Henry Winter Davis
Henry Winter Davis was a United States Representative, serving Maryland’s 3rd and 4th congressional districts. Davis was born in 1817, the son of Reverend Henry Lyon Davis, an episcopal clergyman. He was raised in Annapolis, Maryland, before graduating from Kenyon College in Ohio in 1837. He earned his law degree from the University of Virginia in 1841, and began practicing law in Virginia before settling in Baltimore, Maryland.
As a result of his inheritance, Henry Winter Davis was technically a slaveholder, despite holding firm anti-slavery views. Politically, Davis identified as a Whig until the party collapsed in the 1850s. Following the disintegration of the Whigs, Davis joined the Know Nothing Party, and won a seat under this affiliation in the House of Representatives from 1855 until 1861. Throughout the 1850s, Davis sought to remain impartial between the North and the South, refusing to join the Republican party. On one occasion, he sided with the Republican party, and was immediately asked to resign by the Maryland Legislature. Still refusing to officially choose a side, Davis declined the Republican request that he run for Vice President in the election of 1860. Instead, he supported the Constitutional Union ticket, John Bell and Edward Everett. It was largely due to his vote that Maryland did not secede from the Union. Davis was defeated in his efforts for re-election to the House in 1860.
Following the presidential election of Abraham Lincoln and the beginning of the Civil War, Henry Winter Davis finally identified as a Republican. In 1862, he was re-elected to the House of Representatives as a member of the Republican party. Despite Maryland’s position as a slaveholding border state, Davis soon became outspoken as a Radical Republican. From December 1863 to March 1865, Davis was the chairman of the Committee on Foreign Affairs, while also serving in the House. In this position, Davis began taking positions against President Lincoln, seeking involvement with France during its intervention in Mexico, a delicate relationship that was being handled privately by Lincoln and Secretary of State, William H. Seward.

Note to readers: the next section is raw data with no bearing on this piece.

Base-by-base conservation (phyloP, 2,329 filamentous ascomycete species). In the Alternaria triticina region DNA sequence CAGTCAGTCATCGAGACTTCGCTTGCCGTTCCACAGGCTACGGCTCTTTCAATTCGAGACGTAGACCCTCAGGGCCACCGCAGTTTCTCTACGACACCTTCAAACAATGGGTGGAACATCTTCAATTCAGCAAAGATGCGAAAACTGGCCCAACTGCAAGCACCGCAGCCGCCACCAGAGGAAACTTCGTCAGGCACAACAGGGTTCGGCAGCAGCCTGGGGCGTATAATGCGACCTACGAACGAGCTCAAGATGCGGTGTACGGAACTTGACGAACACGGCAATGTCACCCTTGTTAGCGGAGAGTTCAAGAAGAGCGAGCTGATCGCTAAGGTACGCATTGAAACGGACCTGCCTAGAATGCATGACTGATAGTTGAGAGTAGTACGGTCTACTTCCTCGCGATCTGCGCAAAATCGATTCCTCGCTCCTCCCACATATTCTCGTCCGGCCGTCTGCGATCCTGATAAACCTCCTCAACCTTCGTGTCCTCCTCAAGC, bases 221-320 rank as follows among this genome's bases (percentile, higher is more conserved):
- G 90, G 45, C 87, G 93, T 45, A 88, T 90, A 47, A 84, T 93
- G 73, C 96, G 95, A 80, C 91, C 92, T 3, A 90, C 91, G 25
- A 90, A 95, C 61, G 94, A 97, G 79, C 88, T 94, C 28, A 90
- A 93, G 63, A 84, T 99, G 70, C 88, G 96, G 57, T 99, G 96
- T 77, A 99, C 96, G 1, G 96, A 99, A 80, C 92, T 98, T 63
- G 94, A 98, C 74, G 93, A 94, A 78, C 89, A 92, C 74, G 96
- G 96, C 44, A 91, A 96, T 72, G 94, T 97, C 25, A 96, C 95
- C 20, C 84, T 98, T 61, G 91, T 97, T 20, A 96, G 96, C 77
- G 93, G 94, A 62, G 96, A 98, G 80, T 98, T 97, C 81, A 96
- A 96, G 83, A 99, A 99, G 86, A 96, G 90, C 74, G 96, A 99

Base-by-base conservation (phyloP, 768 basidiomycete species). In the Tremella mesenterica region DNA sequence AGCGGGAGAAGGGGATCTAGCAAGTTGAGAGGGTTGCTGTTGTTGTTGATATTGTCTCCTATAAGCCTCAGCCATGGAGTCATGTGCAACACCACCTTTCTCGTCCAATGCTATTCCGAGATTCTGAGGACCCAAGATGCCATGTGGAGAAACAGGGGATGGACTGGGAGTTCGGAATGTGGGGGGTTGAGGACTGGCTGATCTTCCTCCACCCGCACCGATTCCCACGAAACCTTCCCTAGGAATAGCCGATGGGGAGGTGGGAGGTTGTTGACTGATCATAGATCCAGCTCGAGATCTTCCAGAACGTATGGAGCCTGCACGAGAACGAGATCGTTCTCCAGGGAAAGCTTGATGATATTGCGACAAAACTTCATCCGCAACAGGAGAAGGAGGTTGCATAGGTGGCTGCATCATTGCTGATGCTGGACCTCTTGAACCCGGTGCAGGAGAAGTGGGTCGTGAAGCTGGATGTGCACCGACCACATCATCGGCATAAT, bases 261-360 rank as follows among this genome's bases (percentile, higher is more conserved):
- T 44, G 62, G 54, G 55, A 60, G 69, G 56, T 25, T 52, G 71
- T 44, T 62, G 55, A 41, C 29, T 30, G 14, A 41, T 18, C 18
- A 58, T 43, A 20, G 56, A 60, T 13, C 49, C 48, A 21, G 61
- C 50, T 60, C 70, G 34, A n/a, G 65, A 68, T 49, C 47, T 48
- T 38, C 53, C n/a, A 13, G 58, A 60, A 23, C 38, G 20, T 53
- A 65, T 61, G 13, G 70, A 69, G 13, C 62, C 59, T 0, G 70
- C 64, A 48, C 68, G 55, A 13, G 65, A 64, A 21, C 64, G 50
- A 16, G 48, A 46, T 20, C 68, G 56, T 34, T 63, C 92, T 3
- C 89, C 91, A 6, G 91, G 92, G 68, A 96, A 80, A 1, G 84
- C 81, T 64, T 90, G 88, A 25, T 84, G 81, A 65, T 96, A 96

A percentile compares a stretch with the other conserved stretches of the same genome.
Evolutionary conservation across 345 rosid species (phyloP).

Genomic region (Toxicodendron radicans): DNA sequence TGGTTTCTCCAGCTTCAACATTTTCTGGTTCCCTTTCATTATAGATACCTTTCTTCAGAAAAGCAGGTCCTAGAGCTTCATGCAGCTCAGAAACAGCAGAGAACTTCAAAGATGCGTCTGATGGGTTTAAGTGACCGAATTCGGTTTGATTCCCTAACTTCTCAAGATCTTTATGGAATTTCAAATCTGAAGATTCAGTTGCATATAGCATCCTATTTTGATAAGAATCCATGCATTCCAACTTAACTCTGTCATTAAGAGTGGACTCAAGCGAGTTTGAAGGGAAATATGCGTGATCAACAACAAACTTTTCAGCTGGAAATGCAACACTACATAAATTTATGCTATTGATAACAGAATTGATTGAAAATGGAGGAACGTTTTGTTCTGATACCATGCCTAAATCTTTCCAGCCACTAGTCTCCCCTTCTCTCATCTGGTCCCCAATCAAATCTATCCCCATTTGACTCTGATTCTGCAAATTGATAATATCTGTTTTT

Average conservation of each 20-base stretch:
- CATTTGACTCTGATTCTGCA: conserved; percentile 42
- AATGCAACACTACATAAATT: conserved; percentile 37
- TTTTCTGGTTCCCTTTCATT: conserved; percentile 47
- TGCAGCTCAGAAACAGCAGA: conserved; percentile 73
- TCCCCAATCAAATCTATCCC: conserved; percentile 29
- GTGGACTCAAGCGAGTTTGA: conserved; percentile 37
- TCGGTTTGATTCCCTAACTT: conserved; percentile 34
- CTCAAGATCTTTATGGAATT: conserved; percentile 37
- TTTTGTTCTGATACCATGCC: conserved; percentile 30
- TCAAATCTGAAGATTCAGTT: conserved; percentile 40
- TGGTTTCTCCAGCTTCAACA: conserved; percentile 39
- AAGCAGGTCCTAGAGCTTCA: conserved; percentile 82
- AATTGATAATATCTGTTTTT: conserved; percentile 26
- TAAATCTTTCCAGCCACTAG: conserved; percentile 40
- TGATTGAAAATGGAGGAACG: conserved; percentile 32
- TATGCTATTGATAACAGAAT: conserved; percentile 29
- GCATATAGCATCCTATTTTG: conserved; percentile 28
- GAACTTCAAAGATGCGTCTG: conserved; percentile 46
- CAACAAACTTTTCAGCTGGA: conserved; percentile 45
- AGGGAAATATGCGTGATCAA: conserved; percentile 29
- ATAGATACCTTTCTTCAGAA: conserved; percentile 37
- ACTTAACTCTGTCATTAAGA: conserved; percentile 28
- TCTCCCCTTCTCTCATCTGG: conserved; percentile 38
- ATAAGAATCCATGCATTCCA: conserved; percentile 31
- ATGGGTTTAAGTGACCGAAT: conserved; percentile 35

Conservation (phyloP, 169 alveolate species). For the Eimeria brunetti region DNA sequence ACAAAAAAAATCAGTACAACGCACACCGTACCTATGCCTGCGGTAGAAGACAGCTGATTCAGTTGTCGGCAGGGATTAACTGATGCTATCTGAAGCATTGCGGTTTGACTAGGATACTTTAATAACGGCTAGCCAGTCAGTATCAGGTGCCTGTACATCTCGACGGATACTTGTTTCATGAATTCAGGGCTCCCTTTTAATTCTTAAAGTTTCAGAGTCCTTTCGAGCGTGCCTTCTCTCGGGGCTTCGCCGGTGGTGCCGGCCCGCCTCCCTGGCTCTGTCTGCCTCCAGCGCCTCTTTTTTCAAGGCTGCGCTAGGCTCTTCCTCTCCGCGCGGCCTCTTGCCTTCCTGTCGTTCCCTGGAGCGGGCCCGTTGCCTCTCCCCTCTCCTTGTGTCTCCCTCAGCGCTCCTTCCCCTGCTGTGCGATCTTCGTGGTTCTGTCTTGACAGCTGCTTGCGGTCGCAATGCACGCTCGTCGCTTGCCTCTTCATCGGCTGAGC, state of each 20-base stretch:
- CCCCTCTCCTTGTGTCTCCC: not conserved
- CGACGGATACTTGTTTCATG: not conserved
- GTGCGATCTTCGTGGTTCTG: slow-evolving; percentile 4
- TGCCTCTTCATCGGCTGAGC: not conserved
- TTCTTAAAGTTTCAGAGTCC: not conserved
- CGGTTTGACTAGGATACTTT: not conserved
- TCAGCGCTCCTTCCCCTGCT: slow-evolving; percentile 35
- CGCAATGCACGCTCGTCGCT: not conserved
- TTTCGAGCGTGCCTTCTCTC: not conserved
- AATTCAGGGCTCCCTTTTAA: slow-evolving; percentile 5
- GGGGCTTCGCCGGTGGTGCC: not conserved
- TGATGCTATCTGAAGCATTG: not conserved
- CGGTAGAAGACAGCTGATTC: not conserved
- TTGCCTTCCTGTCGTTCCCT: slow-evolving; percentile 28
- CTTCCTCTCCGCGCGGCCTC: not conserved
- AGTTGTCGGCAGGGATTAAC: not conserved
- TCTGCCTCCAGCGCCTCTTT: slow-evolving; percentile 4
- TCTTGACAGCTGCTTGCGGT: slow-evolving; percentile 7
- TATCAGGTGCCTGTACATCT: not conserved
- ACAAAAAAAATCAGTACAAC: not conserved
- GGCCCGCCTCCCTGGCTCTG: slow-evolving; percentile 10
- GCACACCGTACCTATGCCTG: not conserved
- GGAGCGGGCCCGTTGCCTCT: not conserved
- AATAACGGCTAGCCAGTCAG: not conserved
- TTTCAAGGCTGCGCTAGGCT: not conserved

As the Civil War raged on, Davis continued to criticize President Lincoln, especially regarding Lincoln’s plans for Reconstruction. Davis, along with other Radical Republicans, believed that Lincoln’s Reconstruction plans were too lenient, and far too merciful towards the Southern states. In February of 1864, Davis proposed a bill from his committee – the first formal congressional plan for Reconstruction – which would give Congress control over Reconstruction and hold the Confederate states accountable. This bill, called the Wade-Davis Bill, was written by Henry Winter Davis alongside his fellow Radical Republican, Senator Benjamin Wade. Stipulations in this bill included the disenfranchisement of Confederate civil and military officers and the abolition of slavery, among numerous other conditions. President Lincoln disapproved of this plan, as he believed in a more moderate plan to reunite and reconstruct the states.
Although the Wade-Davis Bill passed through both the House and the Senate, President Lincoln refused to sign it, and thereby ruined its chances of becoming law. Henry Winter Davis, despite Lincoln’s disapproval, was not willing to relent in his position. Davis and his bill cowriter, Benjamin Wade, denounced President Lincoln for intervening in what should be, in their opinion, congressional domain. In August 1864, Davis and Benjamin Wade issued a manifesto called "To the Supporters of the Government," which accused Lincoln of seeking to usurp power from Congress.
During the election of 1864, Davis initially supported Lincoln’s opposition, John C. Fremont. However, somewhat shockingly, Davis shifted his support to the incumbent President Lincoln. Even Lincoln seemed surprised by this shift, saying that “it has seemed to me recently that Winter Davis was growing more sensible to his own true interests and has ceased wasting his time by attacking me.” That same year, Davis joined the Unconditional Union party.
Henry Winter Davis lost his House seat in 1864, but was still a driving force behind the abolition of slavery in Maryland. His anti-slavery views remained prominent until the end of his life. Davis publicly supported the early enlistment and suffrage of Blacks in July 1865, before passing away in December of that same year, ensuring that some of his last living efforts were dedicated to establishing rights for Blacks.
- The War Upon the President: The Manifesto of Henry Winter Davis and Benjamin Wade
The Radical and the Republican: Frederick Douglass, Abraham Lincoln, and the Triumph of Antislavery Politics By: James Oakes